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Dutch VS. Regular Cocoa

Chocolate

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45 replies to this topic

#31 ALTAF

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Posted 23 December 2005 - 02:11 PM

I made the high hat cup cakes shown below using once natural cocoa powder and once dutch-processed.The reasults:

with natural cocoa powder: light brown color, no taste of chocolate, airy & light cake, but well rised, made 18 pices.

with dutch-process: dark brown color, real taste of chocolate, a bit dense, did not rised high like the 1st try, made 21 pices!

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If i want to stick with the 2nd try using dutch processed cocoa, should i change the leavining amonut? (example: lower the baking soda and raise the baking powder)?and how much

Advice Urgent Please?

Edited by ALTAF, 23 December 2005 - 02:16 PM.


#32 Patrick S

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Posted 23 December 2005 - 05:03 PM

If i want to stick with the 2nd try using dutch processed cocoa, should i change the leavining amonut? (example: lower the baking soda and raise the baking powder)?and how much

Advice Urgent Please?

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If the cupcakes with the dutch-process cocoa were more dense than you want, I'd increase the baking powder by maybe 25%.
"If you are irritated by every rub, how will you be polished?" - Rumi

#33 Beanie

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Posted 23 December 2005 - 06:48 PM

Wow. Those cupcakes look great. Let us how they turn out with more baking powder. Would you pass along the recipe? What kind of icing is that? Mmm good. :raz:
Ilene

#34 ALTAF

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Posted 23 December 2005 - 11:12 PM

If the cupcakes with the dutch-process cocoa were more dense than you want, I'd increase the baking powder by maybe 25%.



The cupcake recipecalls for 1/2 teaspoon baking soda and 1/4 baking powder. Do you mean i should increase the baking powder to 3/4 teaspoon? and in that case do i need to change the amount of baking soda?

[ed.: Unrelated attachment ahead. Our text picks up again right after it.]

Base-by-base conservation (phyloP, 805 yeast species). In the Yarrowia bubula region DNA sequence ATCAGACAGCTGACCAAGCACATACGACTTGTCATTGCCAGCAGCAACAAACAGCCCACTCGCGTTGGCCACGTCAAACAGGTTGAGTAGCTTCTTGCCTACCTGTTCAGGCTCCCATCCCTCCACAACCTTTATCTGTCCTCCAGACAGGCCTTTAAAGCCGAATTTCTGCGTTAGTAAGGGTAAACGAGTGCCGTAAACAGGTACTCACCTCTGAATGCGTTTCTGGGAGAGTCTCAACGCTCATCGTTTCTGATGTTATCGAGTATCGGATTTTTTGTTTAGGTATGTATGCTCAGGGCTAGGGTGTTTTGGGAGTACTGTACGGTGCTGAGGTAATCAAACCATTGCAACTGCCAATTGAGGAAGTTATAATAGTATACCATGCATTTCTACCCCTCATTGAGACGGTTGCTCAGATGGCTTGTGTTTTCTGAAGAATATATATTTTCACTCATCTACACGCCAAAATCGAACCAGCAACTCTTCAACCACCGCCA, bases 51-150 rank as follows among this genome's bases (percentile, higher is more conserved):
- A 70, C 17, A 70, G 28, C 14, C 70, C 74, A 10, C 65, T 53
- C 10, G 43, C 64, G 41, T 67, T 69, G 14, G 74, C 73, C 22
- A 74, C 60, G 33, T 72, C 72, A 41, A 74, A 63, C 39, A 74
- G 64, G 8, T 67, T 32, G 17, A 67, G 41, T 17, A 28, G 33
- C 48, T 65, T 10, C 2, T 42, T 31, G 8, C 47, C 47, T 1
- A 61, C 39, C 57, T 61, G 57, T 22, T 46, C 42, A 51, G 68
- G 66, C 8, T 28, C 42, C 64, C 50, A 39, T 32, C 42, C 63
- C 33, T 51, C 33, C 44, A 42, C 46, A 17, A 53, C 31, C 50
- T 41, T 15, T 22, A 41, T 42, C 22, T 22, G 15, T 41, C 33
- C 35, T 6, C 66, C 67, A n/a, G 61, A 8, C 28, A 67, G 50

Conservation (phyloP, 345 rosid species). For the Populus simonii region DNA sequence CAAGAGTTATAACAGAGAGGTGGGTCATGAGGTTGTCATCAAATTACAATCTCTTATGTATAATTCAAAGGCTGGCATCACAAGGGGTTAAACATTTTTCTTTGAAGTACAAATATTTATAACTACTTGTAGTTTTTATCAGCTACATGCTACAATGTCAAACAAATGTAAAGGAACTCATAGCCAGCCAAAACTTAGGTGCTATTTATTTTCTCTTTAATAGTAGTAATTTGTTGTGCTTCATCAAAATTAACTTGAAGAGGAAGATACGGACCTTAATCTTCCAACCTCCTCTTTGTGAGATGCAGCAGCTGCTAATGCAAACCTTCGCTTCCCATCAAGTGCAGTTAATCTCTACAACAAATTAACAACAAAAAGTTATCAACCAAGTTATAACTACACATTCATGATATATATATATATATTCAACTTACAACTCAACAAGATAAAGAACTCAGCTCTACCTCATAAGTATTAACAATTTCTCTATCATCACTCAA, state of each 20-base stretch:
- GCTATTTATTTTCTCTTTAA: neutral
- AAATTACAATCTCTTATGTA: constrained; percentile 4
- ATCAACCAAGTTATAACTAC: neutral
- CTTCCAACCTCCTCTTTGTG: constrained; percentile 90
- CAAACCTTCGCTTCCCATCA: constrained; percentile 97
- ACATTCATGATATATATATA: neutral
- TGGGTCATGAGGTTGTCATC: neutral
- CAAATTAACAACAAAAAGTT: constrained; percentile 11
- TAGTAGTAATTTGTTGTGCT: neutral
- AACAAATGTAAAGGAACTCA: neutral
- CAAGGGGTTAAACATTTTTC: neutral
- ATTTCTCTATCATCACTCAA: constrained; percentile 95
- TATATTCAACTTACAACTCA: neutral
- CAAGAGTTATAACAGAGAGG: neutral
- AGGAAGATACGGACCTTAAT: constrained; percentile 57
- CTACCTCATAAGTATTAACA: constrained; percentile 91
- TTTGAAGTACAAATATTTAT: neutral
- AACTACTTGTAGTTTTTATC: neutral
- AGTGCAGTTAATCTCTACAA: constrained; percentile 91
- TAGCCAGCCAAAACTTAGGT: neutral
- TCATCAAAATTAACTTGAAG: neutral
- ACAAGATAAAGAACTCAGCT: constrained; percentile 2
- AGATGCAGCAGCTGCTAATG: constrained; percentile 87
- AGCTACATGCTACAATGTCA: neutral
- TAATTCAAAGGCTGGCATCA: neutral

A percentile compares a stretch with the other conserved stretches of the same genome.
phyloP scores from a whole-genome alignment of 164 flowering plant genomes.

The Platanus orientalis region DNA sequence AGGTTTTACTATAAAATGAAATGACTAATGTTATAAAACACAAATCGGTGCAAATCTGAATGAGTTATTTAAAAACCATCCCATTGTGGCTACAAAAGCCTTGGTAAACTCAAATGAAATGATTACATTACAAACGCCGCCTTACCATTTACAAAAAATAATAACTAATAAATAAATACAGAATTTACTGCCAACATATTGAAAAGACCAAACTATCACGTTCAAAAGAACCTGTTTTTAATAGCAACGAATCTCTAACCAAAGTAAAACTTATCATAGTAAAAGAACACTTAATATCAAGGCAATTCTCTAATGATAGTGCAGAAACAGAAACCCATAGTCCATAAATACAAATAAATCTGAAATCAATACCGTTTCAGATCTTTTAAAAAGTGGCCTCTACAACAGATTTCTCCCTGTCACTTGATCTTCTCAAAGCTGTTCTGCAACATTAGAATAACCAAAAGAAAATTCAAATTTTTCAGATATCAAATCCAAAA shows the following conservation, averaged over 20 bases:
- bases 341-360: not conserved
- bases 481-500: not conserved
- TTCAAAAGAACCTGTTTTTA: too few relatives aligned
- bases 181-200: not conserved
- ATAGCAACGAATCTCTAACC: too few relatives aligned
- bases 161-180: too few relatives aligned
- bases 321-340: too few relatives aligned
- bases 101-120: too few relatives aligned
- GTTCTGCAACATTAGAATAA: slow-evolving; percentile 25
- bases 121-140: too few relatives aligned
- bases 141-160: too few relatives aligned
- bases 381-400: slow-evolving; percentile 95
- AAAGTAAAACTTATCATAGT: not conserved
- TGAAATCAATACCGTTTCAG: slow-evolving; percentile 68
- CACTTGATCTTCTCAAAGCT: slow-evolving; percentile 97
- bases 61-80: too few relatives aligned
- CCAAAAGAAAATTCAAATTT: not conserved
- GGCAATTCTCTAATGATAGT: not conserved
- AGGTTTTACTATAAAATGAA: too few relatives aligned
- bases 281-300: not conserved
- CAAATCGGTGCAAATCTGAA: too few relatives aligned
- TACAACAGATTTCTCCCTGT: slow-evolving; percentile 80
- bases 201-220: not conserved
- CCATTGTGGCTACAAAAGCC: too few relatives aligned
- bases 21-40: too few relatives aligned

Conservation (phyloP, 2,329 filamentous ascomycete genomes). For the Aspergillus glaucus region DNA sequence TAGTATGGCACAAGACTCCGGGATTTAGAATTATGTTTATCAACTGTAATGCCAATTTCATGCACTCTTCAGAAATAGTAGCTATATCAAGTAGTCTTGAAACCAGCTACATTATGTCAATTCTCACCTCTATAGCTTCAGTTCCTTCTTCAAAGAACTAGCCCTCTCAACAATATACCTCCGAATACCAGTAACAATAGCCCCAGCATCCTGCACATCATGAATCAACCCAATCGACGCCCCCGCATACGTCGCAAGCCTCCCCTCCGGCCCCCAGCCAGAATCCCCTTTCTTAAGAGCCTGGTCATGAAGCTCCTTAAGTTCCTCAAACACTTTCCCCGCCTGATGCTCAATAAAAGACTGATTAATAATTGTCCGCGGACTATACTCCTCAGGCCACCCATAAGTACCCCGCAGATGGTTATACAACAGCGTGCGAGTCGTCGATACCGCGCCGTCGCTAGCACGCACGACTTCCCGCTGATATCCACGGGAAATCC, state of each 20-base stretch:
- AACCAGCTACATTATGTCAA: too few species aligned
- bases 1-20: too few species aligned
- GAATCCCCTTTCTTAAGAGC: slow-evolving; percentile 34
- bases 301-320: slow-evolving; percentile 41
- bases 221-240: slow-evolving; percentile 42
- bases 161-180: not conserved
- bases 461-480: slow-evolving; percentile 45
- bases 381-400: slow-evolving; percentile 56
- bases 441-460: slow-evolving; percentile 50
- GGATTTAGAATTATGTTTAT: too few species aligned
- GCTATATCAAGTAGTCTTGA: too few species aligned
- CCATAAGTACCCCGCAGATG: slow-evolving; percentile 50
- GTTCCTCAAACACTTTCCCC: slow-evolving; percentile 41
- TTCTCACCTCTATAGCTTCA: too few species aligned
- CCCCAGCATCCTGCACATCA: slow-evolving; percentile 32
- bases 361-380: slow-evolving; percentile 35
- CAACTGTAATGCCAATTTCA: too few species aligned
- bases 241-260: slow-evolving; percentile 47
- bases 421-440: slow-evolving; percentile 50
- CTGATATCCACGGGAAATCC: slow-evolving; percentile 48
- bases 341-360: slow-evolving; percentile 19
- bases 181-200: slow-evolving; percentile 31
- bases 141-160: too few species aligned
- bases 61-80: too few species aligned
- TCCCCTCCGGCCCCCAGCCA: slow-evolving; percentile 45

Thanks in advance.



Wow. Those cupcakes look great. Let us how they turn out with more baking powder. Would you pass along the recipe? What kind of icing is that? Mmm good.


Thanks :smile: . You can fine the recipe at BOSTON, the name of the recipe is high hat cupcakes. You might need to register, they have a lot of desserts recipes.

#35 Patrick S

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Posted 24 December 2005 - 01:28 PM

If the cupcakes with the dutch-process cocoa were more dense than you want, I'd increase the baking powder by maybe 25%.



The cupcake recipecalls for 1/2 teaspoon baking soda and 1/4 baking powder. Do you mean i should increase the baking powder to 3/4 teaspoon? and in that case do i need to change the amount of baking soda?

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Actually, 125% of 1/4 would be 5/16, but I don't think we need to be that precise about it. I looked at some other cupcake recipes using dutch process cocoa, and the range seems to be around 1/2t to 2t baking powder to 1.5 cups of flour. So, if you want your cupcakes just a little less dense, I'd bump up the baking powder to 1/2t. If you want them a lot less dense, bump up the baking powder to 1-2t.
"If you are irritated by every rub, how will you be polished?" - Rumi

#36 prasantrin